Dose-response evaluation of the amnestic effects of triazolam and pentobarbital in normal subjects

Timothy Kirk, John D. Roache, Roland R. Griffiths

Research output: Contribution to journalArticle

51 Scopus citations

Abstract

The effects of placebo, triazolam (0.25, 0.5, and 0.75 mg), and pentobarbital (100, 200, and 300 mg) were examined in seven normal male volunteers using a double-blind, Latin Square, balanced crossover design. Before and at hourly intervals after oral drug administration at approximately 10 a.m., subjects completed subject ratings of drug effects, psychomotor performance tasks, and two versions of a number recall task in which eight-digit number stimuli were recalled by reproduction on a numeric keypad. In one version, number stimuli were displayed on a video screen for varying lengths of time (3, 6, or 9 seconds) before immediate recall. In another version, subjects initially reproduced a continuously displayed number and then recalled the number following an immediate or a 16-second delay interval. Both triazolam and pentobarbital produced doserelated effects on all measures. Relative potency comparisons showed that triazolam was 270-384 times more potent than pentobarbital on subject ratings and psychomotor measures but was 406-647 times more potent than pentobarbital on measures of recall impairment. Recall performance deficits produced by both triazolatn and pentobarbital at short (3-second) stimulus presentation times were attenuated at longer presentation times. With the variable delay task, triazolam but not pentobarbital interacted with the delay interval and produced impairments only at the 16-second delay condition. These data indicate that both triazolam and pentobarbital quantitatively impair acquisitional processes involved in short-term recall performance. Furthermore, triazolam may have a greater potential than pentobarbital to produce memory impairment, as reflected by its greater relative potency on these measures and its tendency to interfere with retention over short delay intervals.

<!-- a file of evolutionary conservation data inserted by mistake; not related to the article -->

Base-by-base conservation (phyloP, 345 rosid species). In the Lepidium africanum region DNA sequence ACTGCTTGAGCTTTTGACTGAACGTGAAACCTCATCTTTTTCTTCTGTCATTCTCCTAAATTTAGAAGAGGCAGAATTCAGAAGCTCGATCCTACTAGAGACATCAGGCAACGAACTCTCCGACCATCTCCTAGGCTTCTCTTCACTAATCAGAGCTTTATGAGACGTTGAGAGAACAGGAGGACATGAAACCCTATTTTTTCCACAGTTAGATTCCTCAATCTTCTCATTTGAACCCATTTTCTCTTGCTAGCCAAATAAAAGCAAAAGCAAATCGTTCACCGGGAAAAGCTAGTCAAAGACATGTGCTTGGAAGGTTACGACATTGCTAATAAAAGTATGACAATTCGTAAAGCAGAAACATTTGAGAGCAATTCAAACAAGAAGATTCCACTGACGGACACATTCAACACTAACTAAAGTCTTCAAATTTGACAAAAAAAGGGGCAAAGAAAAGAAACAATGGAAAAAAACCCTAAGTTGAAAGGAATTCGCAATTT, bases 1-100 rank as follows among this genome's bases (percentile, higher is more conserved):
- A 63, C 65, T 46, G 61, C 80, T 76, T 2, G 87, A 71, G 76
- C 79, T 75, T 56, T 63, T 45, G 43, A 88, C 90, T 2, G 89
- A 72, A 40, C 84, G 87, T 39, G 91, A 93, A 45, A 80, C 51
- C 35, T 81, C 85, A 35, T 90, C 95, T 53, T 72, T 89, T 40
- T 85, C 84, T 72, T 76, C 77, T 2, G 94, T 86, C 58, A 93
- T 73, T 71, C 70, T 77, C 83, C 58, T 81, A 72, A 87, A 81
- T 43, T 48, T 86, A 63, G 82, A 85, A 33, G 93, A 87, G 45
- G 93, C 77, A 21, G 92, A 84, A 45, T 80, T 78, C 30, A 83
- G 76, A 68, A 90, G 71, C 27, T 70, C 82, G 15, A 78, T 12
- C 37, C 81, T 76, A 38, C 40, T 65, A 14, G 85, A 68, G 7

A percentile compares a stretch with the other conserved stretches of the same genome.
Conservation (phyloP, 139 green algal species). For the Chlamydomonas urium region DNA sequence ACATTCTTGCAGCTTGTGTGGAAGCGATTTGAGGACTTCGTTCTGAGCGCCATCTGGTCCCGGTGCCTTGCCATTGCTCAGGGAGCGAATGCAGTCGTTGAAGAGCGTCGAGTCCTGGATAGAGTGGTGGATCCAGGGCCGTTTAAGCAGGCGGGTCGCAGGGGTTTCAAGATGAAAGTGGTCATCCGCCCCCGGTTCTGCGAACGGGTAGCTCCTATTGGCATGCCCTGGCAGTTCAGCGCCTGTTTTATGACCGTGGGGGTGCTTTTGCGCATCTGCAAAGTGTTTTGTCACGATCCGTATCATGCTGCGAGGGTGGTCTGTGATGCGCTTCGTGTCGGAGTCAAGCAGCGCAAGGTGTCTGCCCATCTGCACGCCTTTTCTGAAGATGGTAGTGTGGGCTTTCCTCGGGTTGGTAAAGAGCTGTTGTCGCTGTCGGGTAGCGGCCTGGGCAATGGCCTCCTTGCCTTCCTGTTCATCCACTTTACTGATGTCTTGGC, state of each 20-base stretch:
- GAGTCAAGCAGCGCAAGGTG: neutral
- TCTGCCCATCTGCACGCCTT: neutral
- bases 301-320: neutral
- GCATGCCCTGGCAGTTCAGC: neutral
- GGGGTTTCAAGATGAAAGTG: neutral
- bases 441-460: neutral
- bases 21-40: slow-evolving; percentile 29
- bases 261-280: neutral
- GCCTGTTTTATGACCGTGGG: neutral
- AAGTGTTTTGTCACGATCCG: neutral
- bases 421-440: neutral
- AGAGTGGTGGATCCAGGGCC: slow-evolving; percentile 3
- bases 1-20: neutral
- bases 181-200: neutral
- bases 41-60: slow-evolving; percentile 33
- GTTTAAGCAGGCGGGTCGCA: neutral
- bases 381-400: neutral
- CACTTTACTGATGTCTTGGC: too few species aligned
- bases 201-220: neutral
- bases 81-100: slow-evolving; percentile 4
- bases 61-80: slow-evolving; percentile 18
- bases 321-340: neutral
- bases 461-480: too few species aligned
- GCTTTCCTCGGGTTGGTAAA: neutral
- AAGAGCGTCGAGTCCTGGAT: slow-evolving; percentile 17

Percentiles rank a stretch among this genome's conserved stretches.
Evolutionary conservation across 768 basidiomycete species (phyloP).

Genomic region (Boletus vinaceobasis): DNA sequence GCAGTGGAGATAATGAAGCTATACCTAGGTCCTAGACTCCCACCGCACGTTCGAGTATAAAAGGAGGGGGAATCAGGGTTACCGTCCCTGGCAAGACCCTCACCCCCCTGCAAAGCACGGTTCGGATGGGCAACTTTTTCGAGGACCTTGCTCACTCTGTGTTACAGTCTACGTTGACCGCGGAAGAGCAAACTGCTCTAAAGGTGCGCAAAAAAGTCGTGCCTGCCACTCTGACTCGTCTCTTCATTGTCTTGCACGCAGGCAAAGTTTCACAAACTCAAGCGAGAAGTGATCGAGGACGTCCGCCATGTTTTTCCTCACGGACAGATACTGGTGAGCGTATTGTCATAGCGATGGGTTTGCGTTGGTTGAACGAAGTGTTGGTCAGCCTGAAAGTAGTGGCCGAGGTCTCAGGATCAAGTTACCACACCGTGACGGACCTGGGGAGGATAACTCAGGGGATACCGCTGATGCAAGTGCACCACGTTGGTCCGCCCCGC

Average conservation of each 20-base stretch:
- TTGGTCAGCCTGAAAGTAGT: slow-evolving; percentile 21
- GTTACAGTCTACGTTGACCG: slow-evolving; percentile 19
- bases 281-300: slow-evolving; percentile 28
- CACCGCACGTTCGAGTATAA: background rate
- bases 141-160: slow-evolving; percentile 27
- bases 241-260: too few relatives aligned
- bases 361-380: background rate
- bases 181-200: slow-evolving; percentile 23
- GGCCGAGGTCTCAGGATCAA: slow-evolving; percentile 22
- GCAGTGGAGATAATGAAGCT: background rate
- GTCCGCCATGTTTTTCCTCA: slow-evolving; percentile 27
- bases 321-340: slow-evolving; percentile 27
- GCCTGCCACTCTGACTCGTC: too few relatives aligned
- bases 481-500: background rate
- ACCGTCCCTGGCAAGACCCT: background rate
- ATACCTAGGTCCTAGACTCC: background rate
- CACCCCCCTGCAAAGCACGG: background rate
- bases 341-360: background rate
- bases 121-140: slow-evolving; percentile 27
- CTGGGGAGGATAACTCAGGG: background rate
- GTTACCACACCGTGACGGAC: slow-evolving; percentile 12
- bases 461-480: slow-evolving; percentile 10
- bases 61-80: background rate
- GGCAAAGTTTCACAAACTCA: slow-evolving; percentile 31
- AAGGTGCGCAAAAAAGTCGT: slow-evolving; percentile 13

Original languageEnglish (US)
Pages (from-to)160-167
Number of pages8
JournalJournal of Clinical Psychopharmacology
Volume10
Issue number3
StatePublished - Jun 1990

ASJC Scopus subject areas

  • Psychiatry and Mental health
  • Pharmacology (medical)

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